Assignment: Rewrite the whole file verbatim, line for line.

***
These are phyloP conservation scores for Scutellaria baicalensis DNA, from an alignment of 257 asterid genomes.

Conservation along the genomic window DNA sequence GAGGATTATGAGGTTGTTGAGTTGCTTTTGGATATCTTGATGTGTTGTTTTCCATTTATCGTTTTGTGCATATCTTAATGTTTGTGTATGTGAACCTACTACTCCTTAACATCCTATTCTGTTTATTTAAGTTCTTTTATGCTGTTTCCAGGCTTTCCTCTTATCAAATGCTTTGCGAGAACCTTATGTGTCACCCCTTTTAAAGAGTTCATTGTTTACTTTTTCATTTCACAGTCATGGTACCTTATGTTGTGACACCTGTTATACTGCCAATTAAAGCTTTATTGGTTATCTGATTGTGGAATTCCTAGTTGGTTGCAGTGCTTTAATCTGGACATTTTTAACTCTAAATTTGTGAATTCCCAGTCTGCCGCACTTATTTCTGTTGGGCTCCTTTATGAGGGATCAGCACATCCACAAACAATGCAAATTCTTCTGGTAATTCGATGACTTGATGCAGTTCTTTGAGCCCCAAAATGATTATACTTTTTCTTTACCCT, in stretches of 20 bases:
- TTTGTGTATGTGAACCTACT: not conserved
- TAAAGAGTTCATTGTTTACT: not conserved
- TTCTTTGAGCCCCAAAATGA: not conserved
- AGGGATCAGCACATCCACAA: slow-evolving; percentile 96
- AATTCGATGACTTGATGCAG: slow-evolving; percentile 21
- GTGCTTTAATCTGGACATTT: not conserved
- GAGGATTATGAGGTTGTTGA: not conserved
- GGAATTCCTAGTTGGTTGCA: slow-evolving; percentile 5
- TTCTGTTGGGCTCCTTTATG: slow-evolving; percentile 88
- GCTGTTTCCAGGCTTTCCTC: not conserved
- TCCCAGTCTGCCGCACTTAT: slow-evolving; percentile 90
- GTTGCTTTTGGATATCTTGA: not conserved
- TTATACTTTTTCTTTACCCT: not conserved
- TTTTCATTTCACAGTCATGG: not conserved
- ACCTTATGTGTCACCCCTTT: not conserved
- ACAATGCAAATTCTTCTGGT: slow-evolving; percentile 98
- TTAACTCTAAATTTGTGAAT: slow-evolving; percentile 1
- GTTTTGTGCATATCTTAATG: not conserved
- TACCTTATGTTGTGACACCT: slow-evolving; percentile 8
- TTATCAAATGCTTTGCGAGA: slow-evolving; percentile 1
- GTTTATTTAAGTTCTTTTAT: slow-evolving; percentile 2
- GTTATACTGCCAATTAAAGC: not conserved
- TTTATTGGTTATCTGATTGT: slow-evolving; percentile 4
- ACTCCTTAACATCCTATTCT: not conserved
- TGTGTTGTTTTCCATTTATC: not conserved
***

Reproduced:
These are phyloP conservation scores for Scutellaria baicalensis DNA, from an alignment of 257 asterid genomes.

Conservation along the genomic window DNA sequence GAGGATTATGAGGTTGTTGAGTTGCTTTTGGATATCTTGATGTGTTGTTTTCCATTTATCGTTTTGTGCATATCTTAATGTTTGTGTATGTGAACCTACTACTCCTTAACATCCTATTCTGTTTATTTAAGTTCTTTTATGCTGTTTCCAGGCTTTCCTCTTATCAAATGCTTTGCGAGAACCTTATGTGTCACCCCTTTTAAAGAGTTCATTGTTTACTTTTTCATTTCACAGTCATGGTACCTTATGTTGTGACACCTGTTATACTGCCAATTAAAGCTTTATTGGTTATCTGATTGTGGAATTCCTAGTTGGTTGCAGTGCTTTAATCTGGACATTTTTAACTCTAAATTTGTGAATTCCCAGTCTGCCGCACTTATTTCTGTTGGGCTCCTTTATGAGGGATCAGCACATCCACAAACAATGCAAATTCTTCTGGTAATTCGATGACTTGATGCAGTTCTTTGAGCCCCAAAATGATTATACTTTTTCTTTACCCT, in stretches of 20 bases:
- TTTGTGTATGTGAACCTACT: not conserved
- TAAAGAGTTCATTGTTTACT: not conserved
- TTCTTTGAGCCCCAAAATGA: not conserved
- AGGGATCAGCACATCCACAA: slow-evolving; percentile 96
- AATTCGATGACTTGATGCAG: slow-evolving; percentile 21
- GTGCTTTAATCTGGACATTT: not conserved
- GAGGATTATGAGGTTGTTGA: not conserved
- GGAATTCCTAGTTGGTTGCA: slow-evolving; percentile 5
- TTCTGTTGGGCTCCTTTATG: slow-evolving; percentile 88
- GCTGTTTCCAGGCTTTCCTC: not conserved
- TCCCAGTCTGCCGCACTTAT: slow-evolving; percentile 90
- GTTGCTTTTGGATATCTTGA: not conserved
- TTATACTTTTTCTTTACCCT: not conserved
- TTTTCATTTCACAGTCATGG: not conserved
- ACCTTATGTGTCACCCCTTT: not conserved
- ACAATGCAAATTCTTCTGGT: slow-evolving; percentile 98
- TTAACTCTAAATTTGTGAAT: slow-evolving; percentile 1
- GTTTTGTGCATATCTTAATG: not conserved
- TACCTTATGTTGTGACACCT: slow-evolving; percentile 8
- TTATCAAATGCTTTGCGAGA: slow-evolving; percentile 1
- GTTTATTTAAGTTCTTTTAT: slow-evolving; percentile 2
- GTTATACTGCCAATTAAAGC: not conserved
- TTTATTGGTTATCTGATTGT: slow-evolving; percentile 4
- ACTCCTTAACATCCTATTCT: not conserved
- TGTGTTGTTTTCCATTTATC: not conserved